A federal court denied a request to stay the executions of four death-row inmates in Oklahoma on Friday.
An appeal to stop the executions was rejected by the 10th U.S. Circuit Court of Appeals, which ruled that the merits of the inmates' claims would likely not succeed.
The inmates argued that the sedative midazolam, the drug used for lethal injections, could cause them extreme pain during their executions.
They also asserted that the state would violate their religious rights if they were to choose their own alternate method of execution, because making such a choice would amount to abetting their own suicides.
“Appellants are not paying for their religious beliefs with their lives; at most they are forfeiting a delay in execution of a sentence that ... is constitutional,” the court said, according to the AP.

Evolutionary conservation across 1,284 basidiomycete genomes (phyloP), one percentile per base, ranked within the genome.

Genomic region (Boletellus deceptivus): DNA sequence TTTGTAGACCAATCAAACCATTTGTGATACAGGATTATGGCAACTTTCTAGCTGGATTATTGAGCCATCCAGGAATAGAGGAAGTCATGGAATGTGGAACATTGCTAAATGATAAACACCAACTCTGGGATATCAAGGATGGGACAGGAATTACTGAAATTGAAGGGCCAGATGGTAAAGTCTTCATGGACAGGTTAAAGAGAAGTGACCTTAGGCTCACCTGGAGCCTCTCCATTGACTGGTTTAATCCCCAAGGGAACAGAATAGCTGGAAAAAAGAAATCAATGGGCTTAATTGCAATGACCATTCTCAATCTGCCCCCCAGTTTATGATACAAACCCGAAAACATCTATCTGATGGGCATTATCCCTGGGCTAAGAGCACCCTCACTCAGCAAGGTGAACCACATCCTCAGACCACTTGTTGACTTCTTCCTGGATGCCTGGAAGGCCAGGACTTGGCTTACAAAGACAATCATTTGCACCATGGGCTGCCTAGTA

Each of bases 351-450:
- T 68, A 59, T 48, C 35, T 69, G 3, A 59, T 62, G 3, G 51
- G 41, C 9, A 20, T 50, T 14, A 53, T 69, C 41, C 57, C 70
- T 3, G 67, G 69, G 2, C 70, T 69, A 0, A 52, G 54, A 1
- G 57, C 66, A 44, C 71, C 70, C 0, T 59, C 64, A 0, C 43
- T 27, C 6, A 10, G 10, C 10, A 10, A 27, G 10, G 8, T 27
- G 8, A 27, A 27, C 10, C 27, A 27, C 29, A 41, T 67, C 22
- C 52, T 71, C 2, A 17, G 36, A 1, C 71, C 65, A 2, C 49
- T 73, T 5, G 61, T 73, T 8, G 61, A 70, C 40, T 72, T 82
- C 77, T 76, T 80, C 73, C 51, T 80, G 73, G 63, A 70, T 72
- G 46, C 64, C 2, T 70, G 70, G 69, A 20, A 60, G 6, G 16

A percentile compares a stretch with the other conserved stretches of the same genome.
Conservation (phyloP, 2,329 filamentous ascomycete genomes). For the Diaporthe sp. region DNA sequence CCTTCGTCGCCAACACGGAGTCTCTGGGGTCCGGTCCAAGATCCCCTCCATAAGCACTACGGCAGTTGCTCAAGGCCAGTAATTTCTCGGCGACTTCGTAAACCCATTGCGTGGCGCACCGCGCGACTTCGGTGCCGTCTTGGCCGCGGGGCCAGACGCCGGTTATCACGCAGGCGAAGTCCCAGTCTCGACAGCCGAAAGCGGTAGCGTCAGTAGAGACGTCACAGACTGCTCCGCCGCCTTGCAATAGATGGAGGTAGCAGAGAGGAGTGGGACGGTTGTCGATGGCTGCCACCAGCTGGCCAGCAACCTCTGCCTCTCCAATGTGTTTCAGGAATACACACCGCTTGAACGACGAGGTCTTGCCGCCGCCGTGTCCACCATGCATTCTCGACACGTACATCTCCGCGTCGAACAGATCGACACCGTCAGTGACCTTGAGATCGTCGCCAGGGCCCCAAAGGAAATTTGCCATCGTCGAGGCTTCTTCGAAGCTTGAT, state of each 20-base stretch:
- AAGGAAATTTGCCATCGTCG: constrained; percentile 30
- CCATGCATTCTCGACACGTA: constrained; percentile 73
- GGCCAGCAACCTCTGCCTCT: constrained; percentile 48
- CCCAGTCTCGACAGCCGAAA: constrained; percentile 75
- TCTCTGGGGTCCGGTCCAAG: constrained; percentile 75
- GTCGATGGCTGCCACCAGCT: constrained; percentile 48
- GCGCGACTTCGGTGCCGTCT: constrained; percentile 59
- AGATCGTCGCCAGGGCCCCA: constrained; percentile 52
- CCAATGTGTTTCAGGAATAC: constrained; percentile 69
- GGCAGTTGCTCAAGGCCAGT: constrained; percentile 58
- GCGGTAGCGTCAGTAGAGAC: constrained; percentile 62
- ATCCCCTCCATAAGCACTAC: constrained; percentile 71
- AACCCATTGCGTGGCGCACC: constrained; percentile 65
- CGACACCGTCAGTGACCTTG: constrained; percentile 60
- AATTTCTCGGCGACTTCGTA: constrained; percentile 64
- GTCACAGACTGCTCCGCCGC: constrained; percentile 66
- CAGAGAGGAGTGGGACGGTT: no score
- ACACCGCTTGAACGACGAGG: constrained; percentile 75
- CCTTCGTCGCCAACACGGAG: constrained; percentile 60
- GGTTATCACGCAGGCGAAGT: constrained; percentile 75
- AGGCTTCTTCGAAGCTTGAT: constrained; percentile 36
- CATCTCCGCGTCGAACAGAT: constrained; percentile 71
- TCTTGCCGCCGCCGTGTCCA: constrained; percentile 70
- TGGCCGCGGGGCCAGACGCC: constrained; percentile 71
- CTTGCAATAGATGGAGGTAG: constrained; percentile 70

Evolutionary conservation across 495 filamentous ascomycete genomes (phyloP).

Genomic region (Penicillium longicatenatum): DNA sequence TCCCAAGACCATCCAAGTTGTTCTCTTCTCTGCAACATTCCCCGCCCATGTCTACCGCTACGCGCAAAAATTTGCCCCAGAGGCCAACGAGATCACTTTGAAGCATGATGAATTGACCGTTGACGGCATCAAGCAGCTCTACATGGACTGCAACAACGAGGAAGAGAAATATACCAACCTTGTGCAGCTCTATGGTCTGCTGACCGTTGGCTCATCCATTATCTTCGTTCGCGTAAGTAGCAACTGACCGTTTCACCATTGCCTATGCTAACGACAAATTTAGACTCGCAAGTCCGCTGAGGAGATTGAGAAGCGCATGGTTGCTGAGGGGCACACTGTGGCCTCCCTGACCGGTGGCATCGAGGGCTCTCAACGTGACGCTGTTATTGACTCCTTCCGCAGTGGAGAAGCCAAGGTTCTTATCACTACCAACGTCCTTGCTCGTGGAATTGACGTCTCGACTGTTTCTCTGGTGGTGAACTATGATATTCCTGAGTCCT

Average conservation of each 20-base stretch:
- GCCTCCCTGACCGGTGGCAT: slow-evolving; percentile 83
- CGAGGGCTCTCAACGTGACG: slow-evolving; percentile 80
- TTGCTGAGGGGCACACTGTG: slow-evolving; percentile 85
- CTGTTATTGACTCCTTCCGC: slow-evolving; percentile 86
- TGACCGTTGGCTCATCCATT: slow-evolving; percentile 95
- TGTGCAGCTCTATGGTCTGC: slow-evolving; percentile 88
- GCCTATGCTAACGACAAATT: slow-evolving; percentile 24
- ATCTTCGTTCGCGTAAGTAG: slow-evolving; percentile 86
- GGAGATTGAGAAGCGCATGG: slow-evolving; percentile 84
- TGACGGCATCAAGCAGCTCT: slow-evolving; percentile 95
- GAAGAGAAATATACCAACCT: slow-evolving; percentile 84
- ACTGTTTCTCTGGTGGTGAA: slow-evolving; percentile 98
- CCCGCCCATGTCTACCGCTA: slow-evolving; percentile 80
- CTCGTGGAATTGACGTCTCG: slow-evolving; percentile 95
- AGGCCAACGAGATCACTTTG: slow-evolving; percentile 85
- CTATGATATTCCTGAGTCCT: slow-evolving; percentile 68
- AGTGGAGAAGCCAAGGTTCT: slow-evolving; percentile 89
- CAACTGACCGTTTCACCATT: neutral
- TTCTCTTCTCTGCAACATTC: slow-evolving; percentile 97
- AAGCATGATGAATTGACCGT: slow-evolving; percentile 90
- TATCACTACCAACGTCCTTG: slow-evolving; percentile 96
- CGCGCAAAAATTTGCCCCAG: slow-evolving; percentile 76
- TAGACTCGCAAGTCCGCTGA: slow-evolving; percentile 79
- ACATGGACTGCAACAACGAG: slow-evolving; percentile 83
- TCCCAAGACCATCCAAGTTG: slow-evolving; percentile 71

All four inmates are facing the death penalty after previously being convicted for murder.
The court’s decision comes after the Supreme Court ruled in October to lift a stay put in place on two executions in Oklahoma.
The stay was issued by a lower appeals court due to concerns that executions might inflict undue suffering. After it was lifted, another Oklahoma inmate convicted of murder, John Grant, was put to death by lethal injection in a controversial execution that saw him violently convulsing and vomiting.
Jones was the other inmate to receive a stay in that previous case. He is now set to be executed on Thursday.
Jones's upcoming execution has received widespread attention, with celebrities calling on the governor to stay the proceedings.
He maintains that he was framed for the murder for which he was convicted and sentenced to death, the AP noted.